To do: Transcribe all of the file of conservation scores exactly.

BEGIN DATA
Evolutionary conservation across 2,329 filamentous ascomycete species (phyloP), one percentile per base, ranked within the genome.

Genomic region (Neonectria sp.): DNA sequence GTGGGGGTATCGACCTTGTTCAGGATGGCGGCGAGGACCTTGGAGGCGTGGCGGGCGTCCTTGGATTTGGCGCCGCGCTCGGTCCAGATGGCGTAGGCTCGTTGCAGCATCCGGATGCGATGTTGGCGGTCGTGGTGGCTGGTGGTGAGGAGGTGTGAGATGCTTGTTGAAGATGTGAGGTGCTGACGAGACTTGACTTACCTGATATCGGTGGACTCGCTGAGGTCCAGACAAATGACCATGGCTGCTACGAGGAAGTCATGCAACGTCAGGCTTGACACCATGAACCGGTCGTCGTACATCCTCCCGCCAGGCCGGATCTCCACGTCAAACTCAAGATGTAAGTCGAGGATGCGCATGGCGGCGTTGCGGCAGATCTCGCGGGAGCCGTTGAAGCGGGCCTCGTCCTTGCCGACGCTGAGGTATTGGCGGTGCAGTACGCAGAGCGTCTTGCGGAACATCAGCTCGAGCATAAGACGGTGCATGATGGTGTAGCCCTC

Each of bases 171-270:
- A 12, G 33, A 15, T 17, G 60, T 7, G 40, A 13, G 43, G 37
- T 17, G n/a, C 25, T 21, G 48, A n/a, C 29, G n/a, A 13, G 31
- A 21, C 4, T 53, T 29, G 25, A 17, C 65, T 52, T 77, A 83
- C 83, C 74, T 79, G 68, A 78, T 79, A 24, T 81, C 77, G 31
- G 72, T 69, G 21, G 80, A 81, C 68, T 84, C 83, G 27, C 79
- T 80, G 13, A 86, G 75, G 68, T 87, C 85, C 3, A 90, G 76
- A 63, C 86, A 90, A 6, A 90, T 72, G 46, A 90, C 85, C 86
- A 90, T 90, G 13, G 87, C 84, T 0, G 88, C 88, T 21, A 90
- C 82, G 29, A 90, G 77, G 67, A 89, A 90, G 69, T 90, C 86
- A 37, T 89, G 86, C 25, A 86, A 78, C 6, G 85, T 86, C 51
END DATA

Evolutionary conservation across 2,329 filamentous ascomycete species (phyloP), one percentile per base, ranked within the genome.

Genomic region (Neonectria sp.): DNA sequence GTGGGGGTATCGACCTTGTTCAGGATGGCGGCGAGGACCTTGGAGGCGTGGCGGGCGTCCTTGGATTTGGCGCCGCGCTCGGTCCAGATGGCGTAGGCTCGTTGCAGCATCCGGATGCGATGTTGGCGGTCGTGGTGGCTGGTGGTGAGGAGGTGTGAGATGCTTGTTGAAGATGTGAGGTGCTGACGAGACTTGACTTACCTGATATCGGTGGACTCGCTGAGGTCCAGACAAATGACCATGGCTGCTACGAGGAAGTCATGCAACGTCAGGCTTGACACCATGAACCGGTCGTCGTACATCCTCCCGCCAGGCCGGATCTCCACGTCAAACTCAAGATGTAAGTCGAGGATGCGCATGGCGGCGTTGCGGCAGATCTCGCGGGAGCCGTTGAAGCGGGCCTCGTCCTTGCCGACGCTGAGGTATTGGCGGTGCAGTACGCAGAGCGTCTTGCGGAACATCAGCTCGAGCATAAGACGGTGCATGATGGTGTAGCCCTC

Each of bases 171-270:
- A 12, G 33, A 15, T 17, G 60, T 7, G 40, A 13, G 43, G 37
- T 17, G n/a, C 25, T 21, G 48, A n/a, C 29, G n/a, A 13, G 31
- A 21, C 4, T 53, T 29, G 25, A 17, C 65, T 52, T 77, A 83
- C 83, C 74, T 79, G 68, A 78, T 79, A 24, T 81, C 77, G 31
- G 72, T 69, G 21, G 80, A 81, C 68, T 84, C 83, G 27, C 79
- T 80, G 13, A 86, G 75, G 68, T 87, C 85, C 3, A 90, G 76
- A 63, C 86, A 90, A 6, A 90, T 72, G 46, A 90, C 85, C 86
- A 90, T 90, G 13, G 87, C 84, T 0, G 88, C 88, T 21, A 90
- C 82, G 29, A 90, G 77, G 67, A 89, A 90, G 69, T 90, C 86
- A 37, T 89, G 86, C 25, A 86, A 78, C 6, G 85, T 86, C 51